Generally, Canadian cities use two most important ways of separating organic waste from other garbage: source separation (when residents are asked to separate food waste from other garbage at their homes before town collects it) and central separation (when all residential waste is collected and delivered to a city facility, where organics are separated from other garbage).
“The City of Edmonton doesn’t have a source separated program,” McCartney said, but with the green cart pilot project, it’s moving in that direction.
Without delay, organics arrive on the EWMC in garbage bags, green carts, yard waste, and even from Eco Stations. Crews at the ability sort through residents’ waste, recovering the organics in the rubbish and sending it to the composter through a mechanical screening process.
“Currently, most organics are commingled with other refuse in black bags,” Kravchinsky said.
“These organics are mechanically pre-processed or separated from the opposite refuse, after which sent to one in every of the processing areas on the EWMC. Organic waste that will not be commingled with other refuse is shipped directly for processing.
“A small amount of the organics that’s commingled in black bags can also be extracted to be used within the High Solids Anaerobic Digestion Facility (HSADF).
“In spring 2021, Waste Services expects to have agreements in place with processing partners within the Edmonton region to make sure additional organics processing capability.
“This may be sure that organics collected within the city-wide Edmonton Cart Rollout get processed and diverted from landfill.
“This will even unencumber capability on the EWMC to process a bigger fraction of the commingled organics,” Kravchinsky said.
In 1999, Edmonton was the primary to construct a large-scale composting facility, McCartney said. On the time, it was the largest on the planet.
“They were leaders in that regard,” McCartney said.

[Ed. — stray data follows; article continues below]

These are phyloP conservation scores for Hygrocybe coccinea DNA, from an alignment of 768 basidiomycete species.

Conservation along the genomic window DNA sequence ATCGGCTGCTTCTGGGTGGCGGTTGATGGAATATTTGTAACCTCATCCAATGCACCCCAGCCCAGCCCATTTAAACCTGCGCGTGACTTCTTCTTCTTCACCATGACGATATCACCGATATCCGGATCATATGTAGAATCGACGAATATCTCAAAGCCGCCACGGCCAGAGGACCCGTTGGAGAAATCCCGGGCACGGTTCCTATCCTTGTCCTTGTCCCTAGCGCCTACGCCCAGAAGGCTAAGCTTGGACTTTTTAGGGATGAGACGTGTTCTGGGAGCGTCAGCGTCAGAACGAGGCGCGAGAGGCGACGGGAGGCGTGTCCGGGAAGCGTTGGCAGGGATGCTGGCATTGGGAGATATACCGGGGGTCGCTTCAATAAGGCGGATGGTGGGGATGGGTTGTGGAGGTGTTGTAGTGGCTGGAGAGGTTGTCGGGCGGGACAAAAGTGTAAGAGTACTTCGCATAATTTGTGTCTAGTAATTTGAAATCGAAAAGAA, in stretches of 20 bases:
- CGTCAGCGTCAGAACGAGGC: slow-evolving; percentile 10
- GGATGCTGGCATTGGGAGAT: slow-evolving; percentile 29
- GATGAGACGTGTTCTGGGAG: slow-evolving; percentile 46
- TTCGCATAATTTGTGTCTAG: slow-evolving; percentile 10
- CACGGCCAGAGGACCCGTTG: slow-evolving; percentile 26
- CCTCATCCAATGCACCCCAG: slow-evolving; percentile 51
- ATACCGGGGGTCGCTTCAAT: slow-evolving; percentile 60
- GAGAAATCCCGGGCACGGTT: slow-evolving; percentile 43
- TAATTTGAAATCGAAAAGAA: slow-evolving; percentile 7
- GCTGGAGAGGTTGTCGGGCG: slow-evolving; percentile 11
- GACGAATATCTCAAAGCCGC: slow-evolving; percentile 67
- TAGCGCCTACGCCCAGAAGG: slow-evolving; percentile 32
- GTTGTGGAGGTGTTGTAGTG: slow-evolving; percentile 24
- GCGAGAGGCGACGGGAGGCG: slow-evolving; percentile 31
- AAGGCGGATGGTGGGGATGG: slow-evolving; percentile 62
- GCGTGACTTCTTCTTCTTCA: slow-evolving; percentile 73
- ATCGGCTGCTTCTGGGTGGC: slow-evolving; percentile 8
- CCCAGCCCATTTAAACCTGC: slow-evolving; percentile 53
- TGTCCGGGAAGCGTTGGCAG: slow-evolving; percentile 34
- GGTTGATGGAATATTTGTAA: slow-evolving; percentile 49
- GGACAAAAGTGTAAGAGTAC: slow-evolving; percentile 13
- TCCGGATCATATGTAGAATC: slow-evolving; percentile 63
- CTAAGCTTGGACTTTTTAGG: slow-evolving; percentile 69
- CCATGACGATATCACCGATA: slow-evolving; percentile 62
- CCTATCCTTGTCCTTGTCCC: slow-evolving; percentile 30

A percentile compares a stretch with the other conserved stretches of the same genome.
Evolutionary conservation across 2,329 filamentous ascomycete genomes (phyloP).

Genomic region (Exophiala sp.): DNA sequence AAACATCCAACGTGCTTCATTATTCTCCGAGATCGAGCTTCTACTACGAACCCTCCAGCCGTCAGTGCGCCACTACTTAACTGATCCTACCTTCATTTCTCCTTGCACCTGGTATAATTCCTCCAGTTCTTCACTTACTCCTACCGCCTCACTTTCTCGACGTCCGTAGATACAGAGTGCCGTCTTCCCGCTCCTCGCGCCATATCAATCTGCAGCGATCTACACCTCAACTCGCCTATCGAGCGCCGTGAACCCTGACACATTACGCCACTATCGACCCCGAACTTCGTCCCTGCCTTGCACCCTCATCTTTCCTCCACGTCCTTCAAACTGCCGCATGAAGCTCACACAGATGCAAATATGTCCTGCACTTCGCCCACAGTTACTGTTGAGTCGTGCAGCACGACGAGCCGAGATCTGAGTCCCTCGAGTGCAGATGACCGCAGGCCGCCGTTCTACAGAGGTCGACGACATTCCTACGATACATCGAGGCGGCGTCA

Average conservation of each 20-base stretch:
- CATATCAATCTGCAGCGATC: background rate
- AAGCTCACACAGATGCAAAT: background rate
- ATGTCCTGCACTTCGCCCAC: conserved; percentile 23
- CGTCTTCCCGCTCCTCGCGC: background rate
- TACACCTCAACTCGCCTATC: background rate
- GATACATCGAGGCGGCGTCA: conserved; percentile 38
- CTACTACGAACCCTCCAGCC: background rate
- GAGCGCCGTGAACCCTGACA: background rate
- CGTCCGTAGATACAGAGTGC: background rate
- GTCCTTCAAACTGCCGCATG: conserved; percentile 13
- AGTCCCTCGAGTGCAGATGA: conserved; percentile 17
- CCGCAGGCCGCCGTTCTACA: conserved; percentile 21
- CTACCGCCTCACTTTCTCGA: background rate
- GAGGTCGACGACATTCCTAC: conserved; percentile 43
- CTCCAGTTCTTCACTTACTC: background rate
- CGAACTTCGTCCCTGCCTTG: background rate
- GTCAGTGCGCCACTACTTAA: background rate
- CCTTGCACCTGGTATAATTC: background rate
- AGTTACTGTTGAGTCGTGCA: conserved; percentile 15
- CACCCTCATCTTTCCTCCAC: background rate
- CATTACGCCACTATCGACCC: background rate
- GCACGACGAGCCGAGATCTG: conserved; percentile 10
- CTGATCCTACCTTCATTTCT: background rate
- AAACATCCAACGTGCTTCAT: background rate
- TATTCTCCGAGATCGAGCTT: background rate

“That they had this notion that using the massive drums and slowly breaking open the baggage that they might sort the organics… The technology worked quite well for about 50 per cent of the organics.”
But the opposite half of Edmonton’s organic waste was still mixed with the rubbish.
“Attempting to get that out was quite difficult,” McCartney explained. “It’s still difficult to get the systems pure… Unfortunately, that little little bit of contaminant is problematic.”
Even slightly piece of plastic or other waste in a supply of compost means it may’t be sold.
Comparing costs of every sorting method
You’ll be able to compare source- and central-separation techniques by cost per tonne, McCartney said. With source separation, it’s residents doing the separating, which saves town money, but people must be taught to accurately, accurately and consistently separate their household waste, which implies investing in public education.
“The final agreement within the industry is that you’ll want to spend between 20 and 25 per cent of your entire waste budget on education and public awareness,” McCartney told Global News.
With central separation, cities have to take a position more in sorting resources and technology but not as much in public education.
McCartney says one other measure is the capture rate (the proportion of organic matter that’s accurately captured) and the contamination rate (how much non-organic waste leads to the compost product).
The City of Edmonton can’t compare home-sorted versus centrally-sorted waste for the reason that pilot only includes 8,000 residences. Nevertheless, the Waste Services department agrees that having residents separate their organics at home first ends in “a much lower contamination level and the removal of of remaining contaminants on the EWMC is far easier.”
“Organics commingled with other waste in black bags ends in a high level of contaminants, making the sorting process tougher,” Kravchinsky said.
“In consequence, organics from green carts are much easier to process at the ability and produce higher quality compost when put next to organics which might be commingled in black bags.”
Learn from Seattle
Seattle has been capable of increase its capture rate and lower its contamination rate by investing in creative public education campaigns, McCartney said.
“They’re all of the things that cause contamination and developing programs to handle them.”
Those little plastic stickers on vegatables and fruits, as an illustration. The peel is compostable however the sticker is garbage. In response, Seattle created fruit sticker bingo. When a family filled all 20 spots with fruit stickers, they received a free bag of compost.